[edit: I am just now realizing how many ways there are to interpret this topic. I pretty much went with "what makes me check a book out of the library," but I could have taken it literally -- what kind of cover or title catches my eye enough to physically pick the book up and examine it further -- or what will convince me to actually buy a book.]
1. Being horse-centric/horse-inclusive. Actually, just about any mammal will make a book shoot to the top of my list. But the order of interest operations officially goes horse, dog, wild predator, cat, wild herbivore. Triple points if it's vintage, ideally published between 1930 and 1970.
2. Photographic covers / cover models. I grow weary of the YA industry's current fascination with
3. Hurt/comfort potential. This can be achieved through cancer or some other chronic illness (preferably w/ a happy ending), but I am also all on board with White Knights rescuing abused or just generally sad/lonely girls. Let me vicariously live my fantasies.
4. If it's a teen novel published in the 1940s-60s. They're just so solid and wholesome. (I actually just bought one at an antique store yesterday for $1.75, Fancy Free by Betty Cavanna. Mostly because Betty Cavanna, but I'm 10 pages in and I'm already awash in happiness)
5. Two words: Road Trip.
6. Anything involving big ol' haunted, abandoned, and/or historic houses/mansions.
7. Survivalist/post-apocalyptic scenarios related to a pandemic or natural disaster that disrupts society and technology. Zombies and aliens 100% excluded.
8. A small town or rural setting, particularly in the Midwest or West.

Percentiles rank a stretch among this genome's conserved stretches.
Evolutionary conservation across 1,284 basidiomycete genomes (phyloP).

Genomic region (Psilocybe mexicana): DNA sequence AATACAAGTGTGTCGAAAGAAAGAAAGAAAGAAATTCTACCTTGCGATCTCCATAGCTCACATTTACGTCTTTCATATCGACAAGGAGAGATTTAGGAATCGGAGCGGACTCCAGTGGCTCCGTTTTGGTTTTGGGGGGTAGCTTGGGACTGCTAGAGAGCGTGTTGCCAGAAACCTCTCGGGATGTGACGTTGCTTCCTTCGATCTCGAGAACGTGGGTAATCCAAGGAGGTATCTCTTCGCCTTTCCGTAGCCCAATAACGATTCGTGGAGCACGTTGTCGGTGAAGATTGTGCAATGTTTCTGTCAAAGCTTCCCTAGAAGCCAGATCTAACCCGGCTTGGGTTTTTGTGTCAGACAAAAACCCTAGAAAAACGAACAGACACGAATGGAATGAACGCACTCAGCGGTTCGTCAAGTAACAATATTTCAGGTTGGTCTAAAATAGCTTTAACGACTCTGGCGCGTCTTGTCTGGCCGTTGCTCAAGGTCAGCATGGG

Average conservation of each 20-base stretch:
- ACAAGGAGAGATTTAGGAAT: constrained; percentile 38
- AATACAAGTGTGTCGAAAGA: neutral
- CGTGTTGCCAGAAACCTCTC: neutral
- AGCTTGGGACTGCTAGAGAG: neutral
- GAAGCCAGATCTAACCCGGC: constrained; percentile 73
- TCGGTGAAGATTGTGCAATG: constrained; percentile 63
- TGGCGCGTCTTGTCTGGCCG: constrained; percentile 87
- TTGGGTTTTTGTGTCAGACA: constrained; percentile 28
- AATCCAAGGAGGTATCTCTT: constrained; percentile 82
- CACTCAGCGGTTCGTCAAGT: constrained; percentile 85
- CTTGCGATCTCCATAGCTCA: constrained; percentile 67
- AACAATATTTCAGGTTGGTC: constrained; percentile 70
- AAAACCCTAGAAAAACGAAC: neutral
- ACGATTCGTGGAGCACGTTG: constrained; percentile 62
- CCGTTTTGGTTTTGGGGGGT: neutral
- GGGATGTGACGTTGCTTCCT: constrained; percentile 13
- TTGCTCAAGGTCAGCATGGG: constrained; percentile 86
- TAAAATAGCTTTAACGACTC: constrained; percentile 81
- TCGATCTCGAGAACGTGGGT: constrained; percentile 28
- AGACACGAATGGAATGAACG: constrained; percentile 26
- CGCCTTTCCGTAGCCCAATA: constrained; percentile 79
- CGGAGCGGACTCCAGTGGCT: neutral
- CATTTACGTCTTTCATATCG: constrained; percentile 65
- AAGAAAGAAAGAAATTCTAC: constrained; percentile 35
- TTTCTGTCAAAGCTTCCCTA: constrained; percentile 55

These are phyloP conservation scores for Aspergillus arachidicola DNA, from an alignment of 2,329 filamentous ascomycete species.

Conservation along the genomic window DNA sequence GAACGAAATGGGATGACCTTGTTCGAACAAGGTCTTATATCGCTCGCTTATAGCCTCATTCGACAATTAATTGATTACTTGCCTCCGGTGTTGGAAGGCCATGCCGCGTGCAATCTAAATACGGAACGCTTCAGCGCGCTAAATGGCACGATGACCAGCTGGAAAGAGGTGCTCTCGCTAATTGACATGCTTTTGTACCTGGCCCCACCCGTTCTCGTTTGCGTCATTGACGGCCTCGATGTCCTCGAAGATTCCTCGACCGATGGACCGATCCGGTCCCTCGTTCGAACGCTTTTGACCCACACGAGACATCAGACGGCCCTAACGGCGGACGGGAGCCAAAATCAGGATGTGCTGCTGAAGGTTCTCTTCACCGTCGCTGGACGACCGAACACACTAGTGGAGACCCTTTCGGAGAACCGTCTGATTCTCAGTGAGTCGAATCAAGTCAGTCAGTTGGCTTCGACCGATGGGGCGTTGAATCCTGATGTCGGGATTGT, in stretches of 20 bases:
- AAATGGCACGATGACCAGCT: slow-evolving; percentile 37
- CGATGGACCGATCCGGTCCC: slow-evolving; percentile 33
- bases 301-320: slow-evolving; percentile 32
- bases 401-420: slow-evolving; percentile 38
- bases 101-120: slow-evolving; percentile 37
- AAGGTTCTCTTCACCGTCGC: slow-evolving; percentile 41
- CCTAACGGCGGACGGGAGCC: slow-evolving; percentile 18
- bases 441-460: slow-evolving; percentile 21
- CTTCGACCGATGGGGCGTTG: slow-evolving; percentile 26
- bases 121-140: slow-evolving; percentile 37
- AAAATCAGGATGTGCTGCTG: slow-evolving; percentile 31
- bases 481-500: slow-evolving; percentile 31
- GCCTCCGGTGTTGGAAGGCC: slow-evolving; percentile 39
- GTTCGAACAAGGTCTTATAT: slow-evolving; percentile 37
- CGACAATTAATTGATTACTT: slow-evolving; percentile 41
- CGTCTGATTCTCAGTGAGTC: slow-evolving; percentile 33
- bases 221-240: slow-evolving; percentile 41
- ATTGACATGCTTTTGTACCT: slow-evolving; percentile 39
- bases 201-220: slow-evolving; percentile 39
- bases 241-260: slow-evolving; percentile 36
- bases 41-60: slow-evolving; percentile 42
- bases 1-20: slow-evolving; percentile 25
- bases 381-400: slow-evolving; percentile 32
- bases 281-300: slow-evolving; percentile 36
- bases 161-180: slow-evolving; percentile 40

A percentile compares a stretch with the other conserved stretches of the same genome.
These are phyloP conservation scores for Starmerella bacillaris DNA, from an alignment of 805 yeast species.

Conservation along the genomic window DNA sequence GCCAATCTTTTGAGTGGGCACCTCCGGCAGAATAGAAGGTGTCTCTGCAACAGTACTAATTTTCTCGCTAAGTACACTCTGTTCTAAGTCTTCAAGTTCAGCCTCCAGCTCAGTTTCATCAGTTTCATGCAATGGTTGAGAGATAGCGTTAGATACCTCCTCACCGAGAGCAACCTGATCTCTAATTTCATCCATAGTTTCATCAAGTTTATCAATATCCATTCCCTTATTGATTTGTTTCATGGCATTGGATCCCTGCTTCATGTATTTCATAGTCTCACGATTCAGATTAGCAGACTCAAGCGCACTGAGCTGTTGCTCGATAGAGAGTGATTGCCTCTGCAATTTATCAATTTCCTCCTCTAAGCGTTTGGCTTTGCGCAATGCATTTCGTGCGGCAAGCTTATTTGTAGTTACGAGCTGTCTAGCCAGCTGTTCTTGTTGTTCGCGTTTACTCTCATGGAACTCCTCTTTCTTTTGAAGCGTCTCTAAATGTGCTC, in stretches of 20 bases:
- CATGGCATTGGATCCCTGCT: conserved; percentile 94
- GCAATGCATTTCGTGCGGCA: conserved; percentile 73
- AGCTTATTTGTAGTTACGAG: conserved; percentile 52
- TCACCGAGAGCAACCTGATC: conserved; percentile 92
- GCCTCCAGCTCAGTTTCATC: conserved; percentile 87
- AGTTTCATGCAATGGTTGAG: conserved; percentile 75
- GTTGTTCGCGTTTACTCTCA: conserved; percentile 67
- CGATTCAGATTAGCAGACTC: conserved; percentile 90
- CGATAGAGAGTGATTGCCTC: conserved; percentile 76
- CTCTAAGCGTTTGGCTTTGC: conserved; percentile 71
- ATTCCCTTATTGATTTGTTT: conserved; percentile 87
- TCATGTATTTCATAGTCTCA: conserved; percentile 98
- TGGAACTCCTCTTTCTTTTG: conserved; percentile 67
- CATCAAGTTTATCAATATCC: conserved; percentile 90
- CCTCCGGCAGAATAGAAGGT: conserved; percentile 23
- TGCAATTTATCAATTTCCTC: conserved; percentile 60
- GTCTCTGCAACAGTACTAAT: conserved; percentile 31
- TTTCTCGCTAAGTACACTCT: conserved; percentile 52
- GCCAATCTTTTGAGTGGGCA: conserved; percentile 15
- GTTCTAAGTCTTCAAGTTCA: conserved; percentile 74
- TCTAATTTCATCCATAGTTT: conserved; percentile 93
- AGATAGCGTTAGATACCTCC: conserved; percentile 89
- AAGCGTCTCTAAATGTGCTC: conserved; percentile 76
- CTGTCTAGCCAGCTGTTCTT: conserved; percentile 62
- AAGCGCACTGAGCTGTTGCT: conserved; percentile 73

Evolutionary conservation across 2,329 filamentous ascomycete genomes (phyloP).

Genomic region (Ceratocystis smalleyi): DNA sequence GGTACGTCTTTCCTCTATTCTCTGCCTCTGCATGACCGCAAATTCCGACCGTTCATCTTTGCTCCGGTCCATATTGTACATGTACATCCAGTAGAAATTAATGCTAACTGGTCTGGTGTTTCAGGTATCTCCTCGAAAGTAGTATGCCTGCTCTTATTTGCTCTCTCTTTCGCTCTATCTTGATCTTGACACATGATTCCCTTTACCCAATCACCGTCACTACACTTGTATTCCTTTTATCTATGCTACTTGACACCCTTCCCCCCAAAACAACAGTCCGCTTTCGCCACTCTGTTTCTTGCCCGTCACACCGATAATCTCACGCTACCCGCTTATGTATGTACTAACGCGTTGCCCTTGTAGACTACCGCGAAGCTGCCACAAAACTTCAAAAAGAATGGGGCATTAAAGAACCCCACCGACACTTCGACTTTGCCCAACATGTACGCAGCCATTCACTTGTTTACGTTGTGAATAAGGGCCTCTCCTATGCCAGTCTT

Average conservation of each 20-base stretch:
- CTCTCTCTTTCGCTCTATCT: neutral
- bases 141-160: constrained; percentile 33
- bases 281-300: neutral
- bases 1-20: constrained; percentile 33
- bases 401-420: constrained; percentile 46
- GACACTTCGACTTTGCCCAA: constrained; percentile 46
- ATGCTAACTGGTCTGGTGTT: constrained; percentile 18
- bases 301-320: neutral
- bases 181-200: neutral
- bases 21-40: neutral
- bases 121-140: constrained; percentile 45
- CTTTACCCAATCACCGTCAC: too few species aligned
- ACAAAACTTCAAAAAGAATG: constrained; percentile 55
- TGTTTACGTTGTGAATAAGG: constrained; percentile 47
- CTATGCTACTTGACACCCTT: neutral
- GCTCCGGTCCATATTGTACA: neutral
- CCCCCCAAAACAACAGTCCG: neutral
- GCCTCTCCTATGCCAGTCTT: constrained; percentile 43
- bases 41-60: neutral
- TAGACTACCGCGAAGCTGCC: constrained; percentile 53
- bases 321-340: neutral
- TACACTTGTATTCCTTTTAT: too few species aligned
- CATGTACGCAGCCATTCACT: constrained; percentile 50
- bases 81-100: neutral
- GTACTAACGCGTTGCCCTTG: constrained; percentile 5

9. Unusual formatting -- regular text broken up with lists, emails, photos/drawings, etc., or just a graphic design book entirely, like Chopsticks or several of the other books on this shelf. Double points if it's 3-D, i.e. Griffin and Sabine-esque, with things to take out of envelopes.
(IS THERE A NAME FOR THAT KIND OF BOOK?? would really make it easier to Google for more options)
10. Books with associated playlists: each chapter relates to a song, specific songs or playlists are are referenced in / relevant to the plot, you have in-character videos on YouTube featuring original songs...
+11. Someone is reading an old diary and/or has found something in an attic that they use to solve a mystery from the past in the present day, typically featuring dual-timeline narratives.
+12. Nonfiction "books about books." The day I discovered there was an entire (small) section dediated to this topic in the library stacks was a good day.
+13. Nonfiction by a celebrity I love. Memoirs, cookbooks, style guides -- you name it, if someone I love is talking at me on the page about their own experiences / interests, I WANT IT.
P.S. I have been having SO MUCH FUN reading everyone's answers this week. It might be my favorite one since I started following the blog (over a year ago)?? I am just so curious about what makes bookish minds tick. And people are writing their answers so creatively, too.